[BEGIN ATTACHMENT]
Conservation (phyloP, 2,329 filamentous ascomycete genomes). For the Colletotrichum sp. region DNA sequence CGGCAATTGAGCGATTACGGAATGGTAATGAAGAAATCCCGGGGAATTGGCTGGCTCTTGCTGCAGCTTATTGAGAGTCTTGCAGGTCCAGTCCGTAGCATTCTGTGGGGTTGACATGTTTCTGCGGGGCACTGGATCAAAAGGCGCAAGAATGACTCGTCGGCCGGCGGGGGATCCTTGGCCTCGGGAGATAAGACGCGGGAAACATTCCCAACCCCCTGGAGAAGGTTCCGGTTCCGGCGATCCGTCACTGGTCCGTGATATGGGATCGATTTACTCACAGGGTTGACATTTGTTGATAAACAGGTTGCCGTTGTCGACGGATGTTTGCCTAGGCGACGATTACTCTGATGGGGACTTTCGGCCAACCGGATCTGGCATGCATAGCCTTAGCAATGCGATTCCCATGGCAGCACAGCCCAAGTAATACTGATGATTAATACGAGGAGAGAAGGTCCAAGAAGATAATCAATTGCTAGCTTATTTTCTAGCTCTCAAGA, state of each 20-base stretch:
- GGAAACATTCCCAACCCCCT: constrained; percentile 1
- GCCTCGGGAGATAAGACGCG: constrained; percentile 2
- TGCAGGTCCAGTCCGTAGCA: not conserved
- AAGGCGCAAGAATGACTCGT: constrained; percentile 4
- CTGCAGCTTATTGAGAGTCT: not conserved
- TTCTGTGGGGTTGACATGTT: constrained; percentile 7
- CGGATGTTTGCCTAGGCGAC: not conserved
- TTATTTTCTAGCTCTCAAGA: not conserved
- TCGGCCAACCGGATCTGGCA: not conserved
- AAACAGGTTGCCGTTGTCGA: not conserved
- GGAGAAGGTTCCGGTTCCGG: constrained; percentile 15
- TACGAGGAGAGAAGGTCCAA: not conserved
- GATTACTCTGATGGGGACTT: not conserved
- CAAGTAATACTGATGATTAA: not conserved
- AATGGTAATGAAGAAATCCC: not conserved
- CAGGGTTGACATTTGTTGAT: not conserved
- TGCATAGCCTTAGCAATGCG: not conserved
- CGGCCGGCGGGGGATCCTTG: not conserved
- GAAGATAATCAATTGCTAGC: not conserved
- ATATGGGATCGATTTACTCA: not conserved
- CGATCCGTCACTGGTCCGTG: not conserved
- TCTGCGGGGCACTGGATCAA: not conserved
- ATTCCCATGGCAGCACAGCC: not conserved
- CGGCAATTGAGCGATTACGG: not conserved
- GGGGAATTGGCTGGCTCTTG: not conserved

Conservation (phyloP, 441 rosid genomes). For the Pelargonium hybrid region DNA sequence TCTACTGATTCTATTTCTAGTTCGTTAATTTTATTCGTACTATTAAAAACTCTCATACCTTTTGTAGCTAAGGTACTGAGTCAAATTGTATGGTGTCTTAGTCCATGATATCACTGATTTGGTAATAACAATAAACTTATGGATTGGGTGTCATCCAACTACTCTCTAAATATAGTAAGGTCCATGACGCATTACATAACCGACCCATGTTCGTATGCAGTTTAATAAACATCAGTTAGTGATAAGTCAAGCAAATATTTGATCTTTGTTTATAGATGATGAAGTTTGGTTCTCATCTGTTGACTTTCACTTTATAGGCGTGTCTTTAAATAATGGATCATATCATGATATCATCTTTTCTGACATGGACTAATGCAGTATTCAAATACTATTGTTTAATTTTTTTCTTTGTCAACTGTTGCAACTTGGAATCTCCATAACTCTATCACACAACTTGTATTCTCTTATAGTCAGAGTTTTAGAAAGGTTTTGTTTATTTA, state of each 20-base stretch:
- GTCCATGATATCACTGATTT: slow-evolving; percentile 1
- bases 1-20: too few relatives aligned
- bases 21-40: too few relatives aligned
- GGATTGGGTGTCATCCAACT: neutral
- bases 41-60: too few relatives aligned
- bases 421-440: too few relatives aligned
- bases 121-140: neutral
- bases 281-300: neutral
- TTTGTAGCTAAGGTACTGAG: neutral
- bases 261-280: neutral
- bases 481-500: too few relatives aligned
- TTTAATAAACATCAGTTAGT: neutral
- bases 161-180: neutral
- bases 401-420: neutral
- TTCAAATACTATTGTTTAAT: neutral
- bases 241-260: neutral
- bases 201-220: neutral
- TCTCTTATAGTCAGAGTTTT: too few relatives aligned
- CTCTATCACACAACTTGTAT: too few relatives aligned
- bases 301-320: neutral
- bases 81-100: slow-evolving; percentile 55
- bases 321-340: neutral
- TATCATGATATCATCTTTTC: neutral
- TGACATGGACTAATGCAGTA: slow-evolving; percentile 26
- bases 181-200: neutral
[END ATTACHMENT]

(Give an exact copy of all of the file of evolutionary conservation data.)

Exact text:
Conservation (phyloP, 2,329 filamentous ascomycete genomes). For the Colletotrichum sp. region DNA sequence CGGCAATTGAGCGATTACGGAATGGTAATGAAGAAATCCCGGGGAATTGGCTGGCTCTTGCTGCAGCTTATTGAGAGTCTTGCAGGTCCAGTCCGTAGCATTCTGTGGGGTTGACATGTTTCTGCGGGGCACTGGATCAAAAGGCGCAAGAATGACTCGTCGGCCGGCGGGGGATCCTTGGCCTCGGGAGATAAGACGCGGGAAACATTCCCAACCCCCTGGAGAAGGTTCCGGTTCCGGCGATCCGTCACTGGTCCGTGATATGGGATCGATTTACTCACAGGGTTGACATTTGTTGATAAACAGGTTGCCGTTGTCGACGGATGTTTGCCTAGGCGACGATTACTCTGATGGGGACTTTCGGCCAACCGGATCTGGCATGCATAGCCTTAGCAATGCGATTCCCATGGCAGCACAGCCCAAGTAATACTGATGATTAATACGAGGAGAGAAGGTCCAAGAAGATAATCAATTGCTAGCTTATTTTCTAGCTCTCAAGA, state of each 20-base stretch:
- GGAAACATTCCCAACCCCCT: constrained; percentile 1
- GCCTCGGGAGATAAGACGCG: constrained; percentile 2
- TGCAGGTCCAGTCCGTAGCA: not conserved
- AAGGCGCAAGAATGACTCGT: constrained; percentile 4
- CTGCAGCTTATTGAGAGTCT: not conserved
- TTCTGTGGGGTTGACATGTT: constrained; percentile 7
- CGGATGTTTGCCTAGGCGAC: not conserved
- TTATTTTCTAGCTCTCAAGA: not conserved
- TCGGCCAACCGGATCTGGCA: not conserved
- AAACAGGTTGCCGTTGTCGA: not conserved
- GGAGAAGGTTCCGGTTCCGG: constrained; percentile 15
- TACGAGGAGAGAAGGTCCAA: not conserved
- GATTACTCTGATGGGGACTT: not conserved
- CAAGTAATACTGATGATTAA: not conserved
- AATGGTAATGAAGAAATCCC: not conserved
- CAGGGTTGACATTTGTTGAT: not conserved
- TGCATAGCCTTAGCAATGCG: not conserved
- CGGCCGGCGGGGGATCCTTG: not conserved
- GAAGATAATCAATTGCTAGC: not conserved
- ATATGGGATCGATTTACTCA: not conserved
- CGATCCGTCACTGGTCCGTG: not conserved
- TCTGCGGGGCACTGGATCAA: not conserved
- ATTCCCATGGCAGCACAGCC: not conserved
- CGGCAATTGAGCGATTACGG: not conserved
- GGGGAATTGGCTGGCTCTTG: not conserved

Conservation (phyloP, 441 rosid genomes). For the Pelargonium hybrid region DNA sequence TCTACTGATTCTATTTCTAGTTCGTTAATTTTATTCGTACTATTAAAAACTCTCATACCTTTTGTAGCTAAGGTACTGAGTCAAATTGTATGGTGTCTTAGTCCATGATATCACTGATTTGGTAATAACAATAAACTTATGGATTGGGTGTCATCCAACTACTCTCTAAATATAGTAAGGTCCATGACGCATTACATAACCGACCCATGTTCGTATGCAGTTTAATAAACATCAGTTAGTGATAAGTCAAGCAAATATTTGATCTTTGTTTATAGATGATGAAGTTTGGTTCTCATCTGTTGACTTTCACTTTATAGGCGTGTCTTTAAATAATGGATCATATCATGATATCATCTTTTCTGACATGGACTAATGCAGTATTCAAATACTATTGTTTAATTTTTTTCTTTGTCAACTGTTGCAACTTGGAATCTCCATAACTCTATCACACAACTTGTATTCTCTTATAGTCAGAGTTTTAGAAAGGTTTTGTTTATTTA, state of each 20-base stretch:
- GTCCATGATATCACTGATTT: slow-evolving; percentile 1
- bases 1-20: too few relatives aligned
- bases 21-40: too few relatives aligned
- GGATTGGGTGTCATCCAACT: neutral
- bases 41-60: too few relatives aligned
- bases 421-440: too few relatives aligned
- bases 121-140: neutral
- bases 281-300: neutral
- TTTGTAGCTAAGGTACTGAG: neutral
- bases 261-280: neutral
- bases 481-500: too few relatives aligned
- TTTAATAAACATCAGTTAGT: neutral
- bases 161-180: neutral
- bases 401-420: neutral
- TTCAAATACTATTGTTTAAT: neutral
- bases 241-260: neutral
- bases 201-220: neutral
- TCTCTTATAGTCAGAGTTTT: too few relatives aligned
- CTCTATCACACAACTTGTAT: too few relatives aligned
- bases 301-320: neutral
- bases 81-100: slow-evolving; percentile 55
- bases 321-340: neutral
- TATCATGATATCATCTTTTC: neutral
- TGACATGGACTAATGCAGTA: slow-evolving; percentile 26
- bases 181-200: neutral